Traditionally, windows users (including myself) are afraid of installing linux in their machine because of a fear that if something goes wrong, linux might spoil their machine or render it unusable. Not anymore.
I’m a long time windows user and in the past 2 years, linux has caught my attention.Thanks to VirtualBox, I have tried various linux distributions successfully, ranging from Ubuntu, Fedora, OpenSuse, PCLinuxOS and even Solaris, a great unix distro.
Using VirtualBox is definitely the easiest way to try linux without disturbing windows, from my experience. Otherwise as a new lad to the linux world, I couldn’t have installed, used, uninstalled so many linux distros.
But I had few problems:
1. The notebook I have is pretty old and not powerful enough. (1GB RAM, 1.6 GHz Intel Centrino Processor, 60 GB harddisk). As a result, I cannot boot one host OS and run a guest OS virtually on top of it.
2. I bought a new dell vostro notebook with good configuration but my better half is owning it now post marriage.🙂
I actually tried the above mentioned linux distros via virtualbox in my new notebook but not anymore. As a result, I was forced with 2 options (again):
1. Install linux in an usb drive (or an external harddisk)
2. Install linux directly in my (old) notebook with windows as my primary OS (Sorry buddy, but I MUST use windows in my office)
To be honest, I was luring the first option mentioned above as it would never ever disturb my primary OS (windows). I almost went ahead to implement that option but changed my mind after stumbling a review about WUBI. (Acutally, WUBI stands for Windows based UBuntu Installer)
Immediately, I downloaded wubi, whose size is roughly around 1 MB and ran it. It opened up a window with few options like where to install, installation size, ubuntu flavour etc..
I was really amazed at it’s simplicity. I never ever have installed a linux distro with such a few installation options. It was much like installing an application in windows.
I gave the following input to wubi to proceed with the installation:
1. “C” as the installation drive, simply because I had more disk space in it.
2. “8GB” as the installation size. Since I had good experience installing guest OS using virtualbox, I was able to make a quick decision here. However, this option depends on the amount of free disk space available in the drive you want to install. It is better to give atleast 8GB so that you can have fun playing around by installing some cool linux apps.
3. Ubuntu as the desktop environment since I’m comfortable with GNOME.
4. A username and password with which I can login into my new ubuntu.
What more can you expect from wubi? Installing linux had never been so simple.
Though the official wubi site declares “Just run the installer, enter a password for the new account, and click
“Install”, go grab a coffee, and when you are back, Ubuntu will be
ready for you“, I knew it will take it’s own sweet time because it has to download a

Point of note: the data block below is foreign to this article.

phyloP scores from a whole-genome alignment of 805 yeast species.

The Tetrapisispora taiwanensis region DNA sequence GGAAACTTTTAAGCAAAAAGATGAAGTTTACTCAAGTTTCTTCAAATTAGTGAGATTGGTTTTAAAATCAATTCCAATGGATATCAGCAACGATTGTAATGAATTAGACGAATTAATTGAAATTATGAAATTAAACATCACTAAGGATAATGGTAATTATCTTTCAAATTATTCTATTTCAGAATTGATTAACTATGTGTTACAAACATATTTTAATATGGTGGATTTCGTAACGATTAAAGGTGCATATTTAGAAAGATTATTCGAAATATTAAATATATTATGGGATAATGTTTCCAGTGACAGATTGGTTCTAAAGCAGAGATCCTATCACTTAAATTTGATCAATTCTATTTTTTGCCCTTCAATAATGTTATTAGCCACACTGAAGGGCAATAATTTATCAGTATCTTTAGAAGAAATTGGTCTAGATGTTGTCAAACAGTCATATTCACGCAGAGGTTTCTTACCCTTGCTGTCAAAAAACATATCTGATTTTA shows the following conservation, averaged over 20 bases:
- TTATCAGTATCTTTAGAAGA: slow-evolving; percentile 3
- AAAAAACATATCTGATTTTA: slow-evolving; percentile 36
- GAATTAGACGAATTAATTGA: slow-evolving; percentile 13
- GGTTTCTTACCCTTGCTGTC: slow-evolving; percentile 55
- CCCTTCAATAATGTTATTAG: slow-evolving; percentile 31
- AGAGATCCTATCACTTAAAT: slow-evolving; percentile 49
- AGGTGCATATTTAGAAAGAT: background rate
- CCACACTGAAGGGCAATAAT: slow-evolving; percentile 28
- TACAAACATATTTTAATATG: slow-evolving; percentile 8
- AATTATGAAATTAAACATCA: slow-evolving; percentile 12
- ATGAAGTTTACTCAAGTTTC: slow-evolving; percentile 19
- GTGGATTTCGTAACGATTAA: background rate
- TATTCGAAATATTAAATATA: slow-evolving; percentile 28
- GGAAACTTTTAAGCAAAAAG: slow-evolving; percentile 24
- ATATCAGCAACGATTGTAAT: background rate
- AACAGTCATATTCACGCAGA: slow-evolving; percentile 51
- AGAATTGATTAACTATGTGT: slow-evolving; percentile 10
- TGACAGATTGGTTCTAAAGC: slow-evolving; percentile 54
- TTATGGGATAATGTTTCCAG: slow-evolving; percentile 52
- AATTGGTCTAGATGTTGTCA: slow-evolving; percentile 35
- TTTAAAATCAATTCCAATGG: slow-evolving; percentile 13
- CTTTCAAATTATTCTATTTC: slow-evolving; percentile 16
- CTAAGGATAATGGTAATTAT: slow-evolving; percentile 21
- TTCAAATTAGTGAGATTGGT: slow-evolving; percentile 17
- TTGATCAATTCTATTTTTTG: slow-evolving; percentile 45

“entire operating system” using my slow internet connection.
I would slightly rephrase it for the sake of people who have slower internet connection which is, “Just run the installer, enter a password for the new account, and click
“Install”, go have a good sleep, and when you woke up in the morning, Ubuntu will be
ready for you“. Atleast this is what happened to me.
Yes when the installation completed, wubi asked me to reboot my system and when I did so, my system asked me whether I want to boot into windows or ubuntu. Sweet..!
And when I booted into ubuntu, it again took some time (this time you can just have coffee and come back) to configure certain things, but it never asked me to input anything.
So the second time when I booted into ubuntu, there was a pleasant surprise waiting for me. Yes, my ubuntu welcomed me with open hands into the new wonderland. It was fantastic! Even my screen resolution was set perfectly and I didn’t have anything to complain. From my experience, setting the appropriate screen resolution was really a painful task and I even wrote a blog entry about that. From the number of people reading that post, I could easily say that setting the screen resolution has been a pain point to many people out there. But not anymore..!
Luckily I stumbled upon a wonderful article called “10 things you should do immediately after installing Ubuntu 8.10“. I followed many, if not all the points mentioned in that article. Nowadays, I use windows at office and ubuntu at home always, all in one notebook, thanks to wubi.
Ubuntu 8.10 along with the wonderful little gem called Wubi makes the entire linux world proud for such a great achievement. Installing linux had never been so simple and easy. Hats off to Ubuntu and Wubi team! With this I wish to see two things:
1. Ubuntu will be installed in many if not all the windows based operating systems using wubi.
2. People will start playing with ubuntu more and more in their free time.
3. Eventually ubuntu will be preferred as the primary operating system and windows an optional one mainly to provide support for legacy things.
I hope the dream come true. So what are you waiting for? Go grab wubi and start exploring the wonderful world of linux and ubuntu and I can assure you that you will cherish the experience.
Added on November 14, 2008:
I actually didn’t like the way ubuntu rendered the fonts. Luckily I found this simple but excellent tip called “Enable Smooth Fonts on Ubuntu“. After I implemented the tip, my fonts now look really better. Go try it and enjoy with your ubuntu.
Added on November 24, 2008:
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